Monday, November 19, 2007

Young Americans Reading Less

This seems like at least an annual event -- a study showing that Americans -- particularly the up and coming generation -- aren't reading. Today the National Endowment for the Arts released a meta-study examining data from the U.S. Department of Education and other sources finding that leisure reading is declining, especially among late-teens and twenty somethings. The guts from WaPo:

    The NEA reports that in 2006, 15-to-24-year-olds spent just 7 to 10 minutes a day voluntarily reading anything at all.
Bad, but here's what's really disturbing:
    It also notes that between 1992 and 2003, the percentage of college graduates who tested as "proficient in reading prose" declined from 40 percent to 31 percent.

Here's how it's happening:
    The percentage of 9-year-olds who say they "read almost every day for fun," the NEA report notes, rose slightly, from 53 percent to 54 percent, between 1984 and 2004. During roughly the same time period, average reading scores for 9-year-olds rose sharply. But the percentage of 17-year-olds reading almost every day for fun dropped from 31 percent in 1984 to 22 percent in 2004, with average reading scores showing steady declines.

That, by the way, tracks school proficiency data generally. American kids are generally doing well in K-5, then start to lose their way in middle school and lag behind peers in other countries in high school. And why is this happening? We can't say definitively it is the obvious culprit, but:
    Iyengar emphasized that the NEA's data can show correlations but cannot prove a causal relationship between reading decline and, say, the proliferation of electronic media.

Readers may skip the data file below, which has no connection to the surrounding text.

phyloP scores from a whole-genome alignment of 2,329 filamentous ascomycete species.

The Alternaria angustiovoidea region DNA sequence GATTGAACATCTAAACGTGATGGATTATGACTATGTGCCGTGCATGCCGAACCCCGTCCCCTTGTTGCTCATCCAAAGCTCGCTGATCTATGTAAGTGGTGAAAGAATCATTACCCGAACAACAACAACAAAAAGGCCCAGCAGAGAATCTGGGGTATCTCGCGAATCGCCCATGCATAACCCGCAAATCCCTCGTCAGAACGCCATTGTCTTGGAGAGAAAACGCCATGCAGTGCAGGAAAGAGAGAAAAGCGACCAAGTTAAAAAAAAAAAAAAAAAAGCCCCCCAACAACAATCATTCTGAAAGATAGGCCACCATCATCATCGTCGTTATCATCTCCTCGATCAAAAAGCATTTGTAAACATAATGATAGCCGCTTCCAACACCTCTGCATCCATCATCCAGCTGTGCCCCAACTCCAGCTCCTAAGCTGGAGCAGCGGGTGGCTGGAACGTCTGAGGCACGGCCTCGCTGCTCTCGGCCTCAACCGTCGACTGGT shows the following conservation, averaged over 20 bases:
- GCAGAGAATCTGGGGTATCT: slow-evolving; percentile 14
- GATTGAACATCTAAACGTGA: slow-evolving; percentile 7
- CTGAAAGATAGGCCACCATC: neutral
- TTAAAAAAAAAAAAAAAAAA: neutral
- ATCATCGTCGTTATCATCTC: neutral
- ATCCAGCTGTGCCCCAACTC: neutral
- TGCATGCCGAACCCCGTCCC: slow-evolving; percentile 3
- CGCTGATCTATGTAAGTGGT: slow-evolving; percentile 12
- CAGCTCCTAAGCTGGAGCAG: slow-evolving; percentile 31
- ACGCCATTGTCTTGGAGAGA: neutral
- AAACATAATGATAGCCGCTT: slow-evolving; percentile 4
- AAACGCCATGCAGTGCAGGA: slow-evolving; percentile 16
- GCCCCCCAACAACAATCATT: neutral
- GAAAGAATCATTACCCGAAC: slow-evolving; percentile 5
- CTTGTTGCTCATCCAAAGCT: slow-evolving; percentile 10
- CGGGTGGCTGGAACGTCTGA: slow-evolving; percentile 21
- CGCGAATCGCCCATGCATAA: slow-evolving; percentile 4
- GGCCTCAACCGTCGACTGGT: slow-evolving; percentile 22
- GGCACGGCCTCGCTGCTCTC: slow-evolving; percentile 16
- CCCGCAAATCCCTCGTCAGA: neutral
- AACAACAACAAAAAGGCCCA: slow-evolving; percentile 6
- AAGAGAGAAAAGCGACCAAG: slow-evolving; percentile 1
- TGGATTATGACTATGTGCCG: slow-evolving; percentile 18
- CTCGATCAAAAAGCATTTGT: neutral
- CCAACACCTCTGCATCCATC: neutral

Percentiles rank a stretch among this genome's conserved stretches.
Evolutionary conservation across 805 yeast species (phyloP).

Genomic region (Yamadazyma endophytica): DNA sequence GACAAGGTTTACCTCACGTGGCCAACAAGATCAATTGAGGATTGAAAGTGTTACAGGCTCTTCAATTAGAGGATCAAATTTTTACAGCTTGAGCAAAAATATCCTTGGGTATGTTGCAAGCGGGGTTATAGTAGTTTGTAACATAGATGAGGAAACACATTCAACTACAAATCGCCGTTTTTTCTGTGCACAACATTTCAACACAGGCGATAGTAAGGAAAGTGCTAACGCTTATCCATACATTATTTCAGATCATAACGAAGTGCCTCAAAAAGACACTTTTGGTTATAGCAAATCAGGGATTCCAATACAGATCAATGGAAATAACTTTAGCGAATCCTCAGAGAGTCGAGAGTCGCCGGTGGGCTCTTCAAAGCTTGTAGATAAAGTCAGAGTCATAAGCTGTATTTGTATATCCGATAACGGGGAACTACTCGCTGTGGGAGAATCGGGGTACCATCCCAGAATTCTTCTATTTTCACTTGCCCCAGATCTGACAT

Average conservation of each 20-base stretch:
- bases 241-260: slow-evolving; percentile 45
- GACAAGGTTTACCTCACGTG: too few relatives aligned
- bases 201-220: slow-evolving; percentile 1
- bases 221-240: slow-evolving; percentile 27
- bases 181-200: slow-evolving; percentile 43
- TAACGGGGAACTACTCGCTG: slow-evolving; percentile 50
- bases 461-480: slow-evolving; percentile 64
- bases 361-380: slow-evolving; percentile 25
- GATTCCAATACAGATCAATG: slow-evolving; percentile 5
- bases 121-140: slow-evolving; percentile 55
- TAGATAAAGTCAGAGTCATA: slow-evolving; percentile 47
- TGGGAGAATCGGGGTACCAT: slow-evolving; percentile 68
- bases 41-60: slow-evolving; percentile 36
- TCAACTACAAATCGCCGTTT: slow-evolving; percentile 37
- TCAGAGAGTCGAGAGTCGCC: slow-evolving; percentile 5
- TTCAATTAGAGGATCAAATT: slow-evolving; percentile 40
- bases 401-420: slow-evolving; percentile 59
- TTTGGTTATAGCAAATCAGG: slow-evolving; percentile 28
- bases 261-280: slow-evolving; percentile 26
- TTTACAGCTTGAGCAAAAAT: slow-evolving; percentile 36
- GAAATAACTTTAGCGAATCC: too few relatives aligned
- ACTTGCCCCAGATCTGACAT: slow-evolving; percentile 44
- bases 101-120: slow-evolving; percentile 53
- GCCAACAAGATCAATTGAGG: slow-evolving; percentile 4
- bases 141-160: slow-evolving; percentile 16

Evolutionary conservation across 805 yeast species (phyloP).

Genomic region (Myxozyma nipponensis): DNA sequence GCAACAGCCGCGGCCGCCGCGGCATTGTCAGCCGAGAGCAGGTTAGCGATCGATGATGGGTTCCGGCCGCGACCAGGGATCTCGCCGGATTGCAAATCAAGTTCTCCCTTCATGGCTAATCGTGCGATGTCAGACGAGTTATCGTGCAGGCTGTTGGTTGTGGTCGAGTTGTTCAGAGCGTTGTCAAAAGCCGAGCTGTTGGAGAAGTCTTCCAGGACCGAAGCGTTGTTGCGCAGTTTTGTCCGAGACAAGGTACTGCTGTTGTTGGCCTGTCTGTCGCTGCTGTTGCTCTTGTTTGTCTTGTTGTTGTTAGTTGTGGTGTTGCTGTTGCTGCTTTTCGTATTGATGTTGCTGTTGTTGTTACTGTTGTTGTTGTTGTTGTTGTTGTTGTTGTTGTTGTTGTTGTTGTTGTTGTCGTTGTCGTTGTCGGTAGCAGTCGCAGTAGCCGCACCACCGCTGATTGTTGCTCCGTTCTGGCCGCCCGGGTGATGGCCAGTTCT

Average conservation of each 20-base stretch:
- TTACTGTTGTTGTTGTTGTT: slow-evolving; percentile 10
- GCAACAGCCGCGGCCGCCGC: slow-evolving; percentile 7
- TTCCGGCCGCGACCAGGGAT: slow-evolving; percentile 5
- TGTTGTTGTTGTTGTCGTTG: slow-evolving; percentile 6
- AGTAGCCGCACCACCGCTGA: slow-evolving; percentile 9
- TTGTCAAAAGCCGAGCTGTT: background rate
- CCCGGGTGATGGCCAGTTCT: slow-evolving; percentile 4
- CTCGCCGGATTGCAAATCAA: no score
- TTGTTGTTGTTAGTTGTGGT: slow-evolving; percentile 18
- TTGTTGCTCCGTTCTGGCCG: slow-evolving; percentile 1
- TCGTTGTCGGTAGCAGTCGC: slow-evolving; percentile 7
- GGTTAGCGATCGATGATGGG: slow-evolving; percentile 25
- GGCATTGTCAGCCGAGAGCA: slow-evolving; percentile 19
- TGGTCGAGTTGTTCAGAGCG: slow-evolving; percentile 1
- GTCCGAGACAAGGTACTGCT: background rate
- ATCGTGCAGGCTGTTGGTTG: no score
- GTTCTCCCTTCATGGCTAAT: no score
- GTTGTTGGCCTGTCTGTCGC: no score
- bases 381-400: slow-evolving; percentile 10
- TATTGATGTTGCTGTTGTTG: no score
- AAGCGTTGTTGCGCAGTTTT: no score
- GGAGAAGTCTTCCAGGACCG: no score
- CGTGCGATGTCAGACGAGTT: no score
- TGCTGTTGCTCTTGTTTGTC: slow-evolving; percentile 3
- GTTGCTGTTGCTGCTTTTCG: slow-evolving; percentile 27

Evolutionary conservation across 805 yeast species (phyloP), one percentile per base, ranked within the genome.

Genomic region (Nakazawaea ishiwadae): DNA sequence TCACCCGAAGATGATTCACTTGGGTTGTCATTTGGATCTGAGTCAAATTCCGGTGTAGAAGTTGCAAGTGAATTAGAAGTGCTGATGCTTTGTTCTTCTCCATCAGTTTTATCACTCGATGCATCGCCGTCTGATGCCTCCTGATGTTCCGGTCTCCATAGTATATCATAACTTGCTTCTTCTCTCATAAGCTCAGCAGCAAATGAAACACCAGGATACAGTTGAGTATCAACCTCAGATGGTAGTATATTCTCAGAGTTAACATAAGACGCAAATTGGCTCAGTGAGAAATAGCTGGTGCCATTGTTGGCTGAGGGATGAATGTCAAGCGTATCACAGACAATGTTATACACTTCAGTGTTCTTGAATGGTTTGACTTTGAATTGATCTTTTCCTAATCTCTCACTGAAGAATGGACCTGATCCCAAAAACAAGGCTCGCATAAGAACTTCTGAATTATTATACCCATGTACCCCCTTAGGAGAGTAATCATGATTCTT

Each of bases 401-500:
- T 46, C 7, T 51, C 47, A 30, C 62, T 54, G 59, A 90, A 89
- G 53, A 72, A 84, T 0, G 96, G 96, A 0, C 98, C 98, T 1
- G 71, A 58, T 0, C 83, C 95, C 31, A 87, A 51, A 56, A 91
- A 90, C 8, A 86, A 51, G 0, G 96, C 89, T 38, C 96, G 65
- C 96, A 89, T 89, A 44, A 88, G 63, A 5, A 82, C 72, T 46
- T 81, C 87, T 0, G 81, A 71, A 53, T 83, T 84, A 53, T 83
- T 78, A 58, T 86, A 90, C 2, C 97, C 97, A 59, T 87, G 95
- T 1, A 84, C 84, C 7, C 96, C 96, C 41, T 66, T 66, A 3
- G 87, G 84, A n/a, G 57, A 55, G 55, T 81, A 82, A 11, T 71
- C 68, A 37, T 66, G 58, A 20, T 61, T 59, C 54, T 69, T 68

The other obvious discussion point is -- what of the internet? The NEA has been criticized in the past for not acknowledging online reading. Two problems this go round. First, the decline in reading proficiency is a problem no matter what the platform.

Second, electronic communications in the late 2.0 era are less conducive to practicing reading -- and writing for that matter. This Slate story confirms what I've been noticing; that kids are not surfing and emailing so much as IM'ing, chatting and texting. The latter are basically electronic versions of verbal conversation, not actual writing and reading of what anyone would call prose. A couple friends of mine teach remedial writing to college students. They have found it necessary to teach their students that it is not acceptable to spell "you" as "u." OMG its FUBAR. Thz kds CUS.

BTW, I don't remember who to h/t -- Publisher's MarketPlace dropped it in their Lunch email, as has area blogger Keith who suggests the solution is more David Drake. At least one other non-primary source referenced it. I tip my hat to you all.